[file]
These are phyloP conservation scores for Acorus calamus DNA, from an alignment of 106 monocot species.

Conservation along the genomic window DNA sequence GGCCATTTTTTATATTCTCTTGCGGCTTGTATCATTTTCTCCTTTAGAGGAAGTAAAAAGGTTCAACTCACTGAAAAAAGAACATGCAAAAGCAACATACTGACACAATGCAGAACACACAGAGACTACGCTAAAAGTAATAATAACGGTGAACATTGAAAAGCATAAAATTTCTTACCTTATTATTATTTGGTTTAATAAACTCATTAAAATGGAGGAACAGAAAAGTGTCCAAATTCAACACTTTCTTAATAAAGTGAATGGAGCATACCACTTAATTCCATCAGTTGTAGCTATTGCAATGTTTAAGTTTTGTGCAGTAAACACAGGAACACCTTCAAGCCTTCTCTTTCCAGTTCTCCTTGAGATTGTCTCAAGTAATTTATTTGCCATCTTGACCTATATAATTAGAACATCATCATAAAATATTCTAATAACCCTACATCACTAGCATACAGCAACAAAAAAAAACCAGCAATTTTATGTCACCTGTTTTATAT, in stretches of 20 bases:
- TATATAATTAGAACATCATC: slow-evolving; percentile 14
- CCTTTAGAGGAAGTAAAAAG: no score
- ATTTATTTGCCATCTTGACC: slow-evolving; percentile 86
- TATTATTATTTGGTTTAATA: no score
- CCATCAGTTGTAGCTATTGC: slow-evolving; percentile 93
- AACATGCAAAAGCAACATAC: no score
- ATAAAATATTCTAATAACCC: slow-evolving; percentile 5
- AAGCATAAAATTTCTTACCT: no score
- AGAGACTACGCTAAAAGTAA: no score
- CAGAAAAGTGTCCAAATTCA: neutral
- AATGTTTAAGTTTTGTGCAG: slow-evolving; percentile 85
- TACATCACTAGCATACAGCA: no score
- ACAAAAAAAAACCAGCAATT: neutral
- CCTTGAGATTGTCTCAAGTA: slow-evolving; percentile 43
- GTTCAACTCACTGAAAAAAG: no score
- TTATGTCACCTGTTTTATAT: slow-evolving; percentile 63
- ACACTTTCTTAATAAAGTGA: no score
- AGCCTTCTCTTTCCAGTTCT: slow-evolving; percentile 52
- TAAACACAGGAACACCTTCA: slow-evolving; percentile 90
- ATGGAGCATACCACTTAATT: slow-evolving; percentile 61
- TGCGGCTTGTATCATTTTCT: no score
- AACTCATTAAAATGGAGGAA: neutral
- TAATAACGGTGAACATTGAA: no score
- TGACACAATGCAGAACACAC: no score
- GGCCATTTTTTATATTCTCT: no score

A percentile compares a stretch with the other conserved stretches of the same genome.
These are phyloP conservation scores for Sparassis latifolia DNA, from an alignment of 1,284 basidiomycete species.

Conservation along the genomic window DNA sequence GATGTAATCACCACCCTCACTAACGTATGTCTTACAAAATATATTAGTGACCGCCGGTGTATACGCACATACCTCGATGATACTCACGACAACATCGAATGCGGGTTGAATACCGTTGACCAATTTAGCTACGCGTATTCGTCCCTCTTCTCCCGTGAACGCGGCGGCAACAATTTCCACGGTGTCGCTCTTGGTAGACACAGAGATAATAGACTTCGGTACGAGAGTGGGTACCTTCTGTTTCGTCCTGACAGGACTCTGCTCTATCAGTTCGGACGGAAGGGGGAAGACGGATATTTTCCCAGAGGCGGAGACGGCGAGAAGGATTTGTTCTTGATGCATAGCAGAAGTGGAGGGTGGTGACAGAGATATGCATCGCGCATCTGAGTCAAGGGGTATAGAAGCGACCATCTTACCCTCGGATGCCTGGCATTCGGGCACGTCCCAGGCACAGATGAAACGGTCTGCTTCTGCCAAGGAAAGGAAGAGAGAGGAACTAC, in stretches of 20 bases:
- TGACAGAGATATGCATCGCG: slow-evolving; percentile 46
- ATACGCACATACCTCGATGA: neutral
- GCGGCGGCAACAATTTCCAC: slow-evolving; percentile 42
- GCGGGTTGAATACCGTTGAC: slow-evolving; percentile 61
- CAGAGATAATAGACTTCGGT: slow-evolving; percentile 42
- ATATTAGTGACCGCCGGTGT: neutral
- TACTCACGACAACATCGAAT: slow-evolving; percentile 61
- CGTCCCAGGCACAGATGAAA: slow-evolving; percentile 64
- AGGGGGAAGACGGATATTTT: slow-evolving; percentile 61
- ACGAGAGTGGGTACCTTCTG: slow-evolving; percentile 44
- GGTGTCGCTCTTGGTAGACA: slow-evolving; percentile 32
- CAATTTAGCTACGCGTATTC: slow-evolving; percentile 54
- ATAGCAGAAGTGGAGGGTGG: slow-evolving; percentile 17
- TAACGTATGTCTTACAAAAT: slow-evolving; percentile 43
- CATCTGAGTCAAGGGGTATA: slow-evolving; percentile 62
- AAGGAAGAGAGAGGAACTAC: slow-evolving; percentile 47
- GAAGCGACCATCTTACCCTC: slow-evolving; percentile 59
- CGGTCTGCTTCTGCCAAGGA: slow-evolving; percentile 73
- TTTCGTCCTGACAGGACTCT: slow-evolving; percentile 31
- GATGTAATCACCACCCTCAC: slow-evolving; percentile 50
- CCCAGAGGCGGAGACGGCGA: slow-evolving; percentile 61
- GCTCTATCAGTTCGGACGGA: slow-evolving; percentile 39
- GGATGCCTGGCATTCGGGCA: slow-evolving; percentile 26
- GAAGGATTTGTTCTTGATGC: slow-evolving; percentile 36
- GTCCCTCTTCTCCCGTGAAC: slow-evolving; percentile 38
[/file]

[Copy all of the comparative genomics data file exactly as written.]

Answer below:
These are phyloP conservation scores for Acorus calamus DNA, from an alignment of 106 monocot species.

Conservation along the genomic window DNA sequence GGCCATTTTTTATATTCTCTTGCGGCTTGTATCATTTTCTCCTTTAGAGGAAGTAAAAAGGTTCAACTCACTGAAAAAAGAACATGCAAAAGCAACATACTGACACAATGCAGAACACACAGAGACTACGCTAAAAGTAATAATAACGGTGAACATTGAAAAGCATAAAATTTCTTACCTTATTATTATTTGGTTTAATAAACTCATTAAAATGGAGGAACAGAAAAGTGTCCAAATTCAACACTTTCTTAATAAAGTGAATGGAGCATACCACTTAATTCCATCAGTTGTAGCTATTGCAATGTTTAAGTTTTGTGCAGTAAACACAGGAACACCTTCAAGCCTTCTCTTTCCAGTTCTCCTTGAGATTGTCTCAAGTAATTTATTTGCCATCTTGACCTATATAATTAGAACATCATCATAAAATATTCTAATAACCCTACATCACTAGCATACAGCAACAAAAAAAAACCAGCAATTTTATGTCACCTGTTTTATAT, in stretches of 20 bases:
- TATATAATTAGAACATCATC: slow-evolving; percentile 14
- CCTTTAGAGGAAGTAAAAAG: no score
- ATTTATTTGCCATCTTGACC: slow-evolving; percentile 86
- TATTATTATTTGGTTTAATA: no score
- CCATCAGTTGTAGCTATTGC: slow-evolving; percentile 93
- AACATGCAAAAGCAACATAC: no score
- ATAAAATATTCTAATAACCC: slow-evolving; percentile 5
- AAGCATAAAATTTCTTACCT: no score
- AGAGACTACGCTAAAAGTAA: no score
- CAGAAAAGTGTCCAAATTCA: neutral
- AATGTTTAAGTTTTGTGCAG: slow-evolving; percentile 85
- TACATCACTAGCATACAGCA: no score
- ACAAAAAAAAACCAGCAATT: neutral
- CCTTGAGATTGTCTCAAGTA: slow-evolving; percentile 43
- GTTCAACTCACTGAAAAAAG: no score
- TTATGTCACCTGTTTTATAT: slow-evolving; percentile 63
- ACACTTTCTTAATAAAGTGA: no score
- AGCCTTCTCTTTCCAGTTCT: slow-evolving; percentile 52
- TAAACACAGGAACACCTTCA: slow-evolving; percentile 90
- ATGGAGCATACCACTTAATT: slow-evolving; percentile 61
- TGCGGCTTGTATCATTTTCT: no score
- AACTCATTAAAATGGAGGAA: neutral
- TAATAACGGTGAACATTGAA: no score
- TGACACAATGCAGAACACAC: no score
- GGCCATTTTTTATATTCTCT: no score

A percentile compares a stretch with the other conserved stretches of the same genome.
These are phyloP conservation scores for Sparassis latifolia DNA, from an alignment of 1,284 basidiomycete species.

Conservation along the genomic window DNA sequence GATGTAATCACCACCCTCACTAACGTATGTCTTACAAAATATATTAGTGACCGCCGGTGTATACGCACATACCTCGATGATACTCACGACAACATCGAATGCGGGTTGAATACCGTTGACCAATTTAGCTACGCGTATTCGTCCCTCTTCTCCCGTGAACGCGGCGGCAACAATTTCCACGGTGTCGCTCTTGGTAGACACAGAGATAATAGACTTCGGTACGAGAGTGGGTACCTTCTGTTTCGTCCTGACAGGACTCTGCTCTATCAGTTCGGACGGAAGGGGGAAGACGGATATTTTCCCAGAGGCGGAGACGGCGAGAAGGATTTGTTCTTGATGCATAGCAGAAGTGGAGGGTGGTGACAGAGATATGCATCGCGCATCTGAGTCAAGGGGTATAGAAGCGACCATCTTACCCTCGGATGCCTGGCATTCGGGCACGTCCCAGGCACAGATGAAACGGTCTGCTTCTGCCAAGGAAAGGAAGAGAGAGGAACTAC, in stretches of 20 bases:
- TGACAGAGATATGCATCGCG: slow-evolving; percentile 46
- ATACGCACATACCTCGATGA: neutral
- GCGGCGGCAACAATTTCCAC: slow-evolving; percentile 42
- GCGGGTTGAATACCGTTGAC: slow-evolving; percentile 61
- CAGAGATAATAGACTTCGGT: slow-evolving; percentile 42
- ATATTAGTGACCGCCGGTGT: neutral
- TACTCACGACAACATCGAAT: slow-evolving; percentile 61
- CGTCCCAGGCACAGATGAAA: slow-evolving; percentile 64
- AGGGGGAAGACGGATATTTT: slow-evolving; percentile 61
- ACGAGAGTGGGTACCTTCTG: slow-evolving; percentile 44
- GGTGTCGCTCTTGGTAGACA: slow-evolving; percentile 32
- CAATTTAGCTACGCGTATTC: slow-evolving; percentile 54
- ATAGCAGAAGTGGAGGGTGG: slow-evolving; percentile 17
- TAACGTATGTCTTACAAAAT: slow-evolving; percentile 43
- CATCTGAGTCAAGGGGTATA: slow-evolving; percentile 62
- AAGGAAGAGAGAGGAACTAC: slow-evolving; percentile 47
- GAAGCGACCATCTTACCCTC: slow-evolving; percentile 59
- CGGTCTGCTTCTGCCAAGGA: slow-evolving; percentile 73
- TTTCGTCCTGACAGGACTCT: slow-evolving; percentile 31
- GATGTAATCACCACCCTCAC: slow-evolving; percentile 50
- CCCAGAGGCGGAGACGGCGA: slow-evolving; percentile 61
- GCTCTATCAGTTCGGACGGA: slow-evolving; percentile 39
- GGATGCCTGGCATTCGGGCA: slow-evolving; percentile 26
- GAAGGATTTGTTCTTGATGC: slow-evolving; percentile 36
- GTCCCTCTTCTCCCGTGAAC: slow-evolving; percentile 38